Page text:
Care of Tools
I possess tools which date back to my apprenticeship, over thirty years ago. They've stayed with me because I've looked after them, and they've looked after me. Storage of tools is important, to keep them from damage (and from damaging people); an old adage - 'A place for every tool, and every tool in its place'. Keep your tools in a dedicated box, or set aside one or two drawers of your desk for them. Keep them clean; wipe them down with a dry (or slightly oily) cloth, and lubricate moving parts when needed. Pliers and cutters need their hinge joints oiled at least twice a year, more frequently if you use them full-time.
A useful way of storing test leads is to coil them individually, and pop them into small ziplock bags. Squeeze the air out before the seal shuts, and they snug down into a drawer or box very neatly without sprawling everywhere and tangling. If you have wall-space, hang them on hooks for easy access.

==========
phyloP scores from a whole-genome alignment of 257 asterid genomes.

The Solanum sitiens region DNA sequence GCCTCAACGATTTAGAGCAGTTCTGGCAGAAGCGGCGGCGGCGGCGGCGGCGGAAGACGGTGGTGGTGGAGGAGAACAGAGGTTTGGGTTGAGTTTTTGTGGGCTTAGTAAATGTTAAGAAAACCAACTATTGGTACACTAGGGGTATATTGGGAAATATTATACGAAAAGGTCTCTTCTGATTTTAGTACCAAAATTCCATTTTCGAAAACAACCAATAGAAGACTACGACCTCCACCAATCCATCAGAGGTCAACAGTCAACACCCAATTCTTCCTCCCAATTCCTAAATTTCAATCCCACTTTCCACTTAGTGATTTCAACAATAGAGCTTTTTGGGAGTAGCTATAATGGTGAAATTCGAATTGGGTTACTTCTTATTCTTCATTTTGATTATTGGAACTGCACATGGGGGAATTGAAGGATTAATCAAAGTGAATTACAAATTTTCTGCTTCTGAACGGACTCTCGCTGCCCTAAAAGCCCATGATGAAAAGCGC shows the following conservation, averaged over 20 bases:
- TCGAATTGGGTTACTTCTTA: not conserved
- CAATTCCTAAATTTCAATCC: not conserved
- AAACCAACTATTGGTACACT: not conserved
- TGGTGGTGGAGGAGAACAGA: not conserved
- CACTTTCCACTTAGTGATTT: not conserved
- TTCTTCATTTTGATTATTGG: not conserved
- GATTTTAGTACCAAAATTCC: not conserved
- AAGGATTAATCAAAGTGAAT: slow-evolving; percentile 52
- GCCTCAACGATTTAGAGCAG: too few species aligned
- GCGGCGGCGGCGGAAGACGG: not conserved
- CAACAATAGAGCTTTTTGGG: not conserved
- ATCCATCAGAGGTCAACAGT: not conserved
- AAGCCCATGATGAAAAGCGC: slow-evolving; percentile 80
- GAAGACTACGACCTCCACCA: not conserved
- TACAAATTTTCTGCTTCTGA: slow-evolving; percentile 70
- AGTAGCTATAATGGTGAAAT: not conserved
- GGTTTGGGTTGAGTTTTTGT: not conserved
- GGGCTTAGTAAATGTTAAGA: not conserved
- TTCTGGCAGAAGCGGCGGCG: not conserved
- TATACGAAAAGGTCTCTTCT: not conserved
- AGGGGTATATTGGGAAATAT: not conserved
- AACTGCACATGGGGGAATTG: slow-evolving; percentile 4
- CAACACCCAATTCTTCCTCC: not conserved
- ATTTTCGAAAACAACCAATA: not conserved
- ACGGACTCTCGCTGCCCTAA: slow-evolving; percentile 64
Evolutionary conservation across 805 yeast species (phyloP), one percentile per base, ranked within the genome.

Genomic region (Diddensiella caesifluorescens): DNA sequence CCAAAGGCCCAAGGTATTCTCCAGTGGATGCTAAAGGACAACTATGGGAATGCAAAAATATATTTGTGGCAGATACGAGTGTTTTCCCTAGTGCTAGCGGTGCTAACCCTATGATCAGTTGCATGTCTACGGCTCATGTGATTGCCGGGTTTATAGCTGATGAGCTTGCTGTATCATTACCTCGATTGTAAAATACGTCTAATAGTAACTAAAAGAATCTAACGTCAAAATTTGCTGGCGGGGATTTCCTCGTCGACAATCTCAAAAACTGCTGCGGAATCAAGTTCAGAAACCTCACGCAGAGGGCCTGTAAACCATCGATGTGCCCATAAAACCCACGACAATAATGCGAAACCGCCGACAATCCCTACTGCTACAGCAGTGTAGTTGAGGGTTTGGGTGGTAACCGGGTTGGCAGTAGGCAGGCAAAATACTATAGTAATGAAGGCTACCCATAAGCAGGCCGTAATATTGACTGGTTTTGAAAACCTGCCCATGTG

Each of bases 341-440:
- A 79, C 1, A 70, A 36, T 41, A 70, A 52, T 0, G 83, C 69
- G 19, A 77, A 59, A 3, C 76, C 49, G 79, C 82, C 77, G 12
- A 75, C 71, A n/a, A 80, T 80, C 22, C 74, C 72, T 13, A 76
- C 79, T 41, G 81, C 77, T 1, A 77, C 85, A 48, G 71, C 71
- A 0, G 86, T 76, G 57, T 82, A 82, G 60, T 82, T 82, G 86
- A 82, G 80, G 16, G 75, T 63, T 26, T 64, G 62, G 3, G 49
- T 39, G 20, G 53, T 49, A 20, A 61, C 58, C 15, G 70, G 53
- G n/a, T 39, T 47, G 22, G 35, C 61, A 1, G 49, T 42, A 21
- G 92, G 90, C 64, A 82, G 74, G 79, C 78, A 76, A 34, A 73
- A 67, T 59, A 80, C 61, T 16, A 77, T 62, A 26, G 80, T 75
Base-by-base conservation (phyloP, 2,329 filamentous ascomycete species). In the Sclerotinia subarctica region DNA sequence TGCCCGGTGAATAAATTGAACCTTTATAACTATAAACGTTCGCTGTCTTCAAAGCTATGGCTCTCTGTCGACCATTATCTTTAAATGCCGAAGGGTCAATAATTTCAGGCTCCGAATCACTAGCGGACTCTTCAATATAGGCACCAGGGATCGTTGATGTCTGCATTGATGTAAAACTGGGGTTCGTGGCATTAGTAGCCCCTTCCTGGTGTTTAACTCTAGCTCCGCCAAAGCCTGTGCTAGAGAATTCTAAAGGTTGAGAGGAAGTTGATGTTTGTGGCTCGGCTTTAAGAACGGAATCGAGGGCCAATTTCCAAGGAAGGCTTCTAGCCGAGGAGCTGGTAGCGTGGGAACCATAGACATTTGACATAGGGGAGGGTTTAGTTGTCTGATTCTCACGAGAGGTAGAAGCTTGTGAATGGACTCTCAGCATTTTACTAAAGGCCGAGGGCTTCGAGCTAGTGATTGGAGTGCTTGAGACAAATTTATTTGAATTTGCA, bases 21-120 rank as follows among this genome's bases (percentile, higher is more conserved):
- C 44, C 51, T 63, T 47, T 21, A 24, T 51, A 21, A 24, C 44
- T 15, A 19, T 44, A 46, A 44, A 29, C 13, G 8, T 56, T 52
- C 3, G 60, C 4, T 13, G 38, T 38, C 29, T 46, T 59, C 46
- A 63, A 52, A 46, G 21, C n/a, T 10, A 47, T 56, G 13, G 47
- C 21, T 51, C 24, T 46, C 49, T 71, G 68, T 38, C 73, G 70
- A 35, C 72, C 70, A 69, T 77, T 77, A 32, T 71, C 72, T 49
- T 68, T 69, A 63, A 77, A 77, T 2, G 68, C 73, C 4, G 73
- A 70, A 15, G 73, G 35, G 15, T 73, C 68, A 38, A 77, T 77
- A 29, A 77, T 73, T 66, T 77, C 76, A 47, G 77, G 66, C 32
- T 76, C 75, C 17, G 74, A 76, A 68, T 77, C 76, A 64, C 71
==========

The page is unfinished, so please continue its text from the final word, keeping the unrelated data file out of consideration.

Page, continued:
Instruments need special care. Check the battery occasionally. Some instruments use a tiny current, and the battery can degrade and leak before it is exhausted. Protect meters and other sensitive equipment from mechanical shock; moving-coils meters are particularly delicate, and a little attention to handling and storage will keep them safe. Protect them when storing, tarnsporting or even in use by means of polythene foam cushioning.
Other Workshop Facilities
A good stout bench, desk or table is needed to work on. I know amatuer constructors who cheerfully work on a bureau, wooden tray on the lap and even on the kitchen work surface. There have been designs published in the old paper magazines for special electronic hobbyist's work-stations.
A vice can be very handy; make sure it's well secured to the bench, and that the rear (fixed) jaw is overhanging the edge of the bench. Cupboards for storing equipment and components, small boxes for keeping things tidy, drawer-cabinets for small items. Take time to think how best to arrange your working space, and ask the rest of the household for their opinion!
Think carefully before setting up shop in a shed or other outside structure. Is it dry? Does it freeze? Some devices (LCDs are an example) can be damaged by very low temperatures. Inside the home is best, but an outside shack can be a rewarding retreat if you can keep the temperature up and the damp down in winter. My mentor, Eric G3HTP (SK), kept his station under the stairs; he was quite comfortable, and far enough from the sitting-room not to disturb the family. I work in a lean-to extension at the back of our house, but I have used a metal shed, which made an excellent ground for my antennas.